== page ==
People who came to the presentation included other artists from the Jewish Museum's network and staff members. Before we began there was a little Hannukah/ Christmas lunch including kosher foods of bagels, cream cheese, fish balls, vegetable crisps, hummus and blended herring (which I tried, but the less said about that the better), and to finish delicious donuts.


For my presentation I spoke about my week at the museum (please scroll back to previous posts to read more and see images of the things I did and found). I also elaborated on where my thoughts were now heading thanks to the research I had carried out

All the embroidery I’d seen relating to ceremony both in the Synagogue and at home had served some purpose of concealing, protecting and adding a theatrical nature to it's purpose which set it apart from everyday activities.









I really enjoy the idea of turning a simple cover, mantle or bag for something important into a desirable object, and how the creation of these items could be used as an act of devotion and mindfulness in itself; the process of making, the end result and the use of the item all connecting ideas of ritual and ceremony.

This got me thinking about personal rituals and took me back to my initial interest in identity and what are classed as 'female' pursuits including glamour and needle work. One of the main purposes of my research was to reassess the assumptions associated with these pursuits and side step the snobbery that prevents them from being given unquestionable status as art forms in themselves.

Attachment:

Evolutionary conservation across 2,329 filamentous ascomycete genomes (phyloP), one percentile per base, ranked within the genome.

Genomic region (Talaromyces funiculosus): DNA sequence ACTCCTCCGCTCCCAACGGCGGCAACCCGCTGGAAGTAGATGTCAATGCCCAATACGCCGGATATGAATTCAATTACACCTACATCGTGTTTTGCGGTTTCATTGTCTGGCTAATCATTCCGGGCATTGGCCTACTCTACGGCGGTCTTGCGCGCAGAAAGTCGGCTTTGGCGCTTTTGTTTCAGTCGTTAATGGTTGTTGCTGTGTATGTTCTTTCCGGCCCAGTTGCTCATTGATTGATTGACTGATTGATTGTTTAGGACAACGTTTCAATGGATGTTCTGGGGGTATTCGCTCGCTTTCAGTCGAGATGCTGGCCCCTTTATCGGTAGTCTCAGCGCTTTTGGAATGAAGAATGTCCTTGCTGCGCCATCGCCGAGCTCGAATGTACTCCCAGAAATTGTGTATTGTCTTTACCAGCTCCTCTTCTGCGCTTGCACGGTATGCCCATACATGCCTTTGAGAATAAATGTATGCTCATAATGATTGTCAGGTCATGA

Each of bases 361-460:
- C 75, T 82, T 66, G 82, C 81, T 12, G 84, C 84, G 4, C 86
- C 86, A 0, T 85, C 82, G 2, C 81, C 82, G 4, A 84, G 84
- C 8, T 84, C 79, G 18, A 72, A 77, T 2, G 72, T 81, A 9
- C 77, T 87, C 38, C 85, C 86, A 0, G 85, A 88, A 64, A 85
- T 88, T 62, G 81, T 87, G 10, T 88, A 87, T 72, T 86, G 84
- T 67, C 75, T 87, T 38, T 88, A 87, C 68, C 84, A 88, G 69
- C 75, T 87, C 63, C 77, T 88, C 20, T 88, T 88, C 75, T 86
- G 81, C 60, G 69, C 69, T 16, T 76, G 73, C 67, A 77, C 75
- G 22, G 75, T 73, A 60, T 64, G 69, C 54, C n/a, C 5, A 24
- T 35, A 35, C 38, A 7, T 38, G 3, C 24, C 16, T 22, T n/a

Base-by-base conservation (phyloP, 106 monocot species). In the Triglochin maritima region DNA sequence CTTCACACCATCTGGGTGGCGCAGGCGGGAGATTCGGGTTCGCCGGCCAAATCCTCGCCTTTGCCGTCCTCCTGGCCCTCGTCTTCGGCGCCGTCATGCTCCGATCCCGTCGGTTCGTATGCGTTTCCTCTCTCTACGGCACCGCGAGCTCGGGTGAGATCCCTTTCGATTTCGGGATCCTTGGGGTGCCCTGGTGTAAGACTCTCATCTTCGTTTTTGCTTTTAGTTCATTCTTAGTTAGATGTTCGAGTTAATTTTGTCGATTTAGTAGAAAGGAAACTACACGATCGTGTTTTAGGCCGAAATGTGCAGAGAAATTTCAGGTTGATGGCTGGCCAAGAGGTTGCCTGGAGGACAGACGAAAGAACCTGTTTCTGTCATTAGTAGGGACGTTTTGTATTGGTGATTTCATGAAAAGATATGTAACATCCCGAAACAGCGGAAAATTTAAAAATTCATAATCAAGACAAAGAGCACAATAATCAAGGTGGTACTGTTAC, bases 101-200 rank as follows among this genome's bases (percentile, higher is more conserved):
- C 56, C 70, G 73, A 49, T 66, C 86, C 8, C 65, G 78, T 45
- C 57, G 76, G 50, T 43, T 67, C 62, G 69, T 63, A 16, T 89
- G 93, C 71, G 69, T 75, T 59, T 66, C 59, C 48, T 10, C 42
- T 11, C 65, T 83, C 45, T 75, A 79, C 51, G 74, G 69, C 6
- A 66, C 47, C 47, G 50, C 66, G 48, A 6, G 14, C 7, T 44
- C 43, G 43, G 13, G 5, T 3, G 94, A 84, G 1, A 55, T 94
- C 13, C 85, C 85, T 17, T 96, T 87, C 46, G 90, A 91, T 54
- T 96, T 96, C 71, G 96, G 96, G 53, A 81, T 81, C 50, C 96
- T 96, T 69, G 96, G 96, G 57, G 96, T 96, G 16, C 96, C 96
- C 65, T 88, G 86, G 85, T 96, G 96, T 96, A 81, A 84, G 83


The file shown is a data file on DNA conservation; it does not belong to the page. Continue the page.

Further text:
I remembered one of the ladies from the Women's Textile Group telling us how her mother used to sew and embroider covers for everything in her house, including the cassette player! I loved this idea so much and it stayed with me throughout my residency. I began to look up covers and bags used in everyday life for items generally connected to women







...and then covers, mantles and bags made for every day items that don't usually have them



If we could use the ceremonial language of stitching and needlework for items we use that help to define our sense of self, we could create our own moments of mindfulness and self expression in ritualistic stitching. We could even use the things we make to memorialise moments or people that are important to us or make us feel good. Perhaps in this way we could re-frame the assumptions about female pursuits and open them up to all genders and backgrounds, taking away the fear of labels associated with women.

This is something I'm going to investigate further and try for myself. I love the idea of creating paraphernalia for 'moments' in the day. 

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Looking through Manchester Jewish Museum's archive was a great way of unlocking women’s stories and chance to reveal some of the secrets the collection holds.

I have been really touched by how unifying the needlework has been, connecting women in coming together to practice the art that also supports families and communities.